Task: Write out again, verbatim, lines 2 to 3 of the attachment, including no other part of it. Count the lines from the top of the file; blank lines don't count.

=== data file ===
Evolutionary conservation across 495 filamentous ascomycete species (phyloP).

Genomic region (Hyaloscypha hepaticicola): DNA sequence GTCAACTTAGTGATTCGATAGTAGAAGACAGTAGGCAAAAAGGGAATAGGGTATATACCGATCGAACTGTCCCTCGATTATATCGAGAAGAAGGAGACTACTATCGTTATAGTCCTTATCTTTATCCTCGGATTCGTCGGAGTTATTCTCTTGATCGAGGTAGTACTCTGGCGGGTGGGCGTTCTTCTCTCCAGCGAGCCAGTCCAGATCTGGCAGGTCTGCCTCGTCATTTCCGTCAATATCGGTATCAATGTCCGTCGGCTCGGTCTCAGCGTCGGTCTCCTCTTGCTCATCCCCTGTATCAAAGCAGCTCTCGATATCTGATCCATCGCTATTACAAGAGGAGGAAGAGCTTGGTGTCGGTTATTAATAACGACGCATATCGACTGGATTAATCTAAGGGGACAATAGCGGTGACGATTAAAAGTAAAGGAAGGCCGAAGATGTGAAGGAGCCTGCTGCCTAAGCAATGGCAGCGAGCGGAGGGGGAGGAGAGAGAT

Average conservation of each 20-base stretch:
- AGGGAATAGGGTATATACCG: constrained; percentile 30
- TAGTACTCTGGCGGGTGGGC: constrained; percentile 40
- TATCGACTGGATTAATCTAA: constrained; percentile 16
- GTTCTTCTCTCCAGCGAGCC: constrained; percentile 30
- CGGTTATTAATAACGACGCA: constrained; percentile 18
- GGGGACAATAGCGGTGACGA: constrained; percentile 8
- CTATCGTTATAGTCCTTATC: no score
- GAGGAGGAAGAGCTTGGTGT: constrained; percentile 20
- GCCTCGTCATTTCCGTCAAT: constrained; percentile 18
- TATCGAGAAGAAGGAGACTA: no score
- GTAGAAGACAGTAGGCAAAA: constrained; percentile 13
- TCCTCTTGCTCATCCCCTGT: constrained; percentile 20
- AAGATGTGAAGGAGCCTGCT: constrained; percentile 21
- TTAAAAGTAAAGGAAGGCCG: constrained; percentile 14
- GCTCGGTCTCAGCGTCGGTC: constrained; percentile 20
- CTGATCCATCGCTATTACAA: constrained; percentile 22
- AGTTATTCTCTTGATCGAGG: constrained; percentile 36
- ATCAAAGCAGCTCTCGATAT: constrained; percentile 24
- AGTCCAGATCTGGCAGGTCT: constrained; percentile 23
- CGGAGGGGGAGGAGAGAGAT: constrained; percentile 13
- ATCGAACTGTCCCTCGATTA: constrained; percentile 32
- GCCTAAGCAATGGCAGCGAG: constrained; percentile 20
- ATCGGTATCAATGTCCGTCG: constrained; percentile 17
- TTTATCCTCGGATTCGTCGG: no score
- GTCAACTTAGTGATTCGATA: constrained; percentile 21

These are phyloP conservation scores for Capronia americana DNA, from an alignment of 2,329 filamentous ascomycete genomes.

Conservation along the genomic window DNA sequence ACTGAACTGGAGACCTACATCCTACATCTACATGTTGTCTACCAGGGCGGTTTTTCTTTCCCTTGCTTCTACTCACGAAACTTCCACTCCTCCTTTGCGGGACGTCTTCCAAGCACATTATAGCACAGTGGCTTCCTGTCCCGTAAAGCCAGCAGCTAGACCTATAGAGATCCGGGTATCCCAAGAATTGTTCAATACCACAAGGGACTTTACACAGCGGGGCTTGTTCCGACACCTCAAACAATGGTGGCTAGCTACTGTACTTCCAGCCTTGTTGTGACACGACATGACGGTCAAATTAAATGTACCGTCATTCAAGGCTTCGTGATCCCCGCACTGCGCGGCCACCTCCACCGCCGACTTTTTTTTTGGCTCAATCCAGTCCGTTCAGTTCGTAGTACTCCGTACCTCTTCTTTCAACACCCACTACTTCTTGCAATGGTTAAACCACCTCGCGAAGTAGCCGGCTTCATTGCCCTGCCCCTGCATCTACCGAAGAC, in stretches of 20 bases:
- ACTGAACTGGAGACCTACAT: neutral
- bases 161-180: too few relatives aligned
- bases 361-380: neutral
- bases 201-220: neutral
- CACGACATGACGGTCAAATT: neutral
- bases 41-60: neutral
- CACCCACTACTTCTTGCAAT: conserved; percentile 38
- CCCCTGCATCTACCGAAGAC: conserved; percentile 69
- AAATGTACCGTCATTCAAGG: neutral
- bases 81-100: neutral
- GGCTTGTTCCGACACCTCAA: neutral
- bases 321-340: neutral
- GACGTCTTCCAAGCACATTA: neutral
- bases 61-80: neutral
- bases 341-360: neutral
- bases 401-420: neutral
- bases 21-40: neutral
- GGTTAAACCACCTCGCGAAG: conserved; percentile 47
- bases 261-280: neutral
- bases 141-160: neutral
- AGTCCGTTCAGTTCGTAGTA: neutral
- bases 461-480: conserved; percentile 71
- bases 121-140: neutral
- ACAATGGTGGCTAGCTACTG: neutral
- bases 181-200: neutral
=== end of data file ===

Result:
Genomic region (Hyaloscypha hepaticicola): DNA sequence GTCAACTTAGTGATTCGATAGTAGAAGACAGTAGGCAAAAAGGGAATAGGGTATATACCGATCGAACTGTCCCTCGATTATATCGAGAAGAAGGAGACTACTATCGTTATAGTCCTTATCTTTATCCTCGGATTCGTCGGAGTTATTCTCTTGATCGAGGTAGTACTCTGGCGGGTGGGCGTTCTTCTCTCCAGCGAGCCAGTCCAGATCTGGCAGGTCTGCCTCGTCATTTCCGTCAATATCGGTATCAATGTCCGTCGGCTCGGTCTCAGCGTCGGTCTCCTCTTGCTCATCCCCTGTATCAAAGCAGCTCTCGATATCTGATCCATCGCTATTACAAGAGGAGGAAGAGCTTGGTGTCGGTTATTAATAACGACGCATATCGACTGGATTAATCTAAGGGGACAATAGCGGTGACGATTAAAAGTAAAGGAAGGCCGAAGATGTGAAGGAGCCTGCTGCCTAAGCAATGGCAGCGAGCGGAGGGGGAGGAGAGAGAT

Average conservation of each 20-base stretch: